The V8 engine with BMW TwinPower Turbo Technology, which is restricted by regulations to a capacity of 4.0 litres, has a nominal base output of more than 500 hp, depending on the classification. The cylinder block and cylinder head are taken from the production engine and are produced in the light alloy foundry at the BMW Group plant in Landshut (GER). The focus of the development work is on achieving the greatest possible efficiency and maximum durability. The powerful production engine provides the perfect basis. The power transmission in the BMW M8 GTE takes place via a sequential, six-speed racing gearbox.

Artificial intelligence gives engineers greater freedom.
“Virtual development” plays a central role in the development of the BMW M8 GTE. For example, the traction control is being developed with the assistance of an artificial intelligence system. Topology optimisation with 3D printing gives the engineers far greater freedom in their search for innovative and creative solutions for the design of the car. Rapid prototyping also allows them to take delivery of a new part, as a usable prototype, just 24 hours after the virtual development.

Motor racing and production go hand in hand – design similarities.
Racing and production engineers closely worked together within the framework of the BMW M8 GTE project. For instance, consistent lightweight design also plays a crucial role in the development of the new GT sports car. A significant weight reduction is achieved through the extensive use of ultra-light CFRP components. At a length of 4,980 mm and a width of 2,046 mm, the car weighs just 1,220 kilograms. The design of the BMW M8 GTE also reflects the close relationship to the BMW 8 Series and the BMW M8. This is particularly apparent in the same roof line and the design of the front and rear lights.

Peak performance in aerodynamics development.
Work on the aerodynamics of a new race car is as time-consuming as it is indispensable. As such, it is all the more important for the BMW engineers to be able to work on the chassis of the BMW M8 GTE with maximum efficiency from the outset. A new algorithm allows a significant increase in CFD calculations, thus making it possible to use greater computing power to clearly increase the number of possible simulations, before progressing to the wind tunnel. Here, BMW Motorsport uses synergies with production development and benefits from the perfect test conditions in the BMW Group Aero Lab. One of the results of the aero development is innovative aero rims, which will be presented as a concept at the IAA.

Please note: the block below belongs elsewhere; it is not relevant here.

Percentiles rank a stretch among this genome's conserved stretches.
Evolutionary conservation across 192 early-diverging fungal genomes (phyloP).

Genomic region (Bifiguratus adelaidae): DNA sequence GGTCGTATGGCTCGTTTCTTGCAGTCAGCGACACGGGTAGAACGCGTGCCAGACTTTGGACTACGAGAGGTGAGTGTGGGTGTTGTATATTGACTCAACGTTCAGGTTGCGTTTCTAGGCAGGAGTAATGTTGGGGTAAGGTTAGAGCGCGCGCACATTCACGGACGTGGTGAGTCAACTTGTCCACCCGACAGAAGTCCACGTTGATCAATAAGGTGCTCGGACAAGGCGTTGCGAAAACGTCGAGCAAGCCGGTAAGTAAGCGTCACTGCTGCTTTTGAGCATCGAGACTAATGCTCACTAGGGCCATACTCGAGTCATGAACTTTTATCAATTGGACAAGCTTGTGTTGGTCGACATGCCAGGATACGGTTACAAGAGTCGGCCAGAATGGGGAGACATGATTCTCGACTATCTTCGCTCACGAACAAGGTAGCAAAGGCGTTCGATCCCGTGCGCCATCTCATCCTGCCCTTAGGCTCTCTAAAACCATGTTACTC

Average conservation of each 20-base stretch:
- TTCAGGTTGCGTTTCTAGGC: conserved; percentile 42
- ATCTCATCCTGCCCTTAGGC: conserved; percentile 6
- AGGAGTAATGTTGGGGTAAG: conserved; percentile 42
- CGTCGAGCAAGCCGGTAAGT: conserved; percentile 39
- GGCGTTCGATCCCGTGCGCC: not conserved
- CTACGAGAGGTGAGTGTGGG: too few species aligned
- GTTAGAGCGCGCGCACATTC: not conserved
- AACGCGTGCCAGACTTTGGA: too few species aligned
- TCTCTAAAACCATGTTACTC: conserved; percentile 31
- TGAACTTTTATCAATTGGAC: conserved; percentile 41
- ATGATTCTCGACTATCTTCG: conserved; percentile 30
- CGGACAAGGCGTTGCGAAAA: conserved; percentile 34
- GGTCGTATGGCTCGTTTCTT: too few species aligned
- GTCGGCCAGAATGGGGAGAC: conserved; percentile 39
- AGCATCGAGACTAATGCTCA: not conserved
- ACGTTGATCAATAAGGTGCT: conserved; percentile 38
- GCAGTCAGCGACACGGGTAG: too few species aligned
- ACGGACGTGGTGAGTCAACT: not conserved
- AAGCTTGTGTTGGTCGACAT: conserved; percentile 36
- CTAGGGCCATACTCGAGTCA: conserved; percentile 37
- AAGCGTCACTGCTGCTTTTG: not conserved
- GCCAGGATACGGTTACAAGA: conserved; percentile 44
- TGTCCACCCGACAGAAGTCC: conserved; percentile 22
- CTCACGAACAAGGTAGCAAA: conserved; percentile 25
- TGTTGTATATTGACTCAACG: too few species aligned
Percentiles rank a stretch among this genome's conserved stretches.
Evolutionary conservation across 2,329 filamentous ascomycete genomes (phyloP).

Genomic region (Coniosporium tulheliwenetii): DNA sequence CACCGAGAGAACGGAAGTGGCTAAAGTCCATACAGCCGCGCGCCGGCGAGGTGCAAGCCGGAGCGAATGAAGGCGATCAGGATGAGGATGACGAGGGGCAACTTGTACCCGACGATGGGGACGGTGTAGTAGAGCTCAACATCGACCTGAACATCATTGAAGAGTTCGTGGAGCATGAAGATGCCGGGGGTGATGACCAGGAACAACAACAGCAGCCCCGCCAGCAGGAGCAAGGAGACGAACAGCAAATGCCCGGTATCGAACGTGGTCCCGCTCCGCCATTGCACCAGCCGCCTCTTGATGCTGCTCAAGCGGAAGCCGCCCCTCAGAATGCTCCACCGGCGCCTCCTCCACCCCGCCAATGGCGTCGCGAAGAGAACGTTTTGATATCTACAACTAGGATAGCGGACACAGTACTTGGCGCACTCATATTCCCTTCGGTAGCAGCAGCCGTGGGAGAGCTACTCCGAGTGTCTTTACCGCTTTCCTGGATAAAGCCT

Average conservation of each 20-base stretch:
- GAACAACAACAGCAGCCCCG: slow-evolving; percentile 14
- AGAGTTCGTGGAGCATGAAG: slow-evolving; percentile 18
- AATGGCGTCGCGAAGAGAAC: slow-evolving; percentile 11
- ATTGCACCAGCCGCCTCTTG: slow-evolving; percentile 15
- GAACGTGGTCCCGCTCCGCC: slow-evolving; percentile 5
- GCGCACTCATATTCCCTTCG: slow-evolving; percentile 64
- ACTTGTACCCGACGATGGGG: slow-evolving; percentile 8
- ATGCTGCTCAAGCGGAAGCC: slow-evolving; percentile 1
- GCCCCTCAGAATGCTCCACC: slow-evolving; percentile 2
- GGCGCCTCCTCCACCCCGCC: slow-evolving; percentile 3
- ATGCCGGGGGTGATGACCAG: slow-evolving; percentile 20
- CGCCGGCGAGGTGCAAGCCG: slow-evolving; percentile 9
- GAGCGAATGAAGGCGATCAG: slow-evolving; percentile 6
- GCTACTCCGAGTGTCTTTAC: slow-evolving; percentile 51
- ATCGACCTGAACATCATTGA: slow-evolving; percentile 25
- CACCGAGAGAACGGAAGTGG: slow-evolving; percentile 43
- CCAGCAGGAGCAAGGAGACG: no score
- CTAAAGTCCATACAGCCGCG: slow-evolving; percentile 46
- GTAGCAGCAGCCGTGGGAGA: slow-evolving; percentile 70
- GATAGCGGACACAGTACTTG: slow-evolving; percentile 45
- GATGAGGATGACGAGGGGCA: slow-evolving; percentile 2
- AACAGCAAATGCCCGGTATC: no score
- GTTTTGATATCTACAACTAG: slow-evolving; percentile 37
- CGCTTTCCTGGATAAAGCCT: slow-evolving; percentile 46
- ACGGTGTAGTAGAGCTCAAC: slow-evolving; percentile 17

Latest 3D measurement technology in use.
The close interdependence between production and motorsport development continues in another two important areas: the same 3D measurement technology that was used on the BMW M4 DTM, which made its first race outing in 2017, is also used on the BMW M8 GTE. The ultra-modern measurement system from the BMW production development department provides the perfect quality control once the race car has been assembled. With such a complex car as the BMW M8 GTE, which is built completely by hand, it is essential that all the dimensions are correctly adhered to and implemented.

BMW's M8 GTE Le Mans Competitor Previews Production M8 Model High Resolution Exterior
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Long history of BMW Motorsport in Le Mans.
BMW Motorsport returns to Le Mans with the FIA WEC in 2018. The last time a BMW race car featured on the grid was back in 2011, with the BMW M3 GT2. One year prior to that, the Jeff Koons’ (USA) BMW M3 GT2 Art Car had caught the eye, as it wrote the latest chapter in the story of the BMW Art Car Collection at Le Mans. Among the BMW Art Cars that had started previously at Le Mans were Alexander Calder’s (USA, 1975) BMW 3.0 CSL, the BMW 320i designed by Roy Lichtenstein (USA, 1977) and Andy Warhol’s (USA, 1979) BMW M1.

BMW Motorsport’s greatest sporting hour in Le Mans came in 1999, when Yannick Dalmas (FRA), Joachim Winkelhock (GER) and Pierluigi Martini (ITA) took overall victory in a BMW V12 LMR. The McLaren F1 GTR, powered by a BMW engine, had previously triumphed at the “Circuit de la Sarthe” in 1995.

The first time a BMW car started at the 24 Hours of Le Mans was back in 1939, when a BMW 328 claimed a class victory after 236 laps of racing. After 1972, BMW cars regularly lined up at the endurance classic.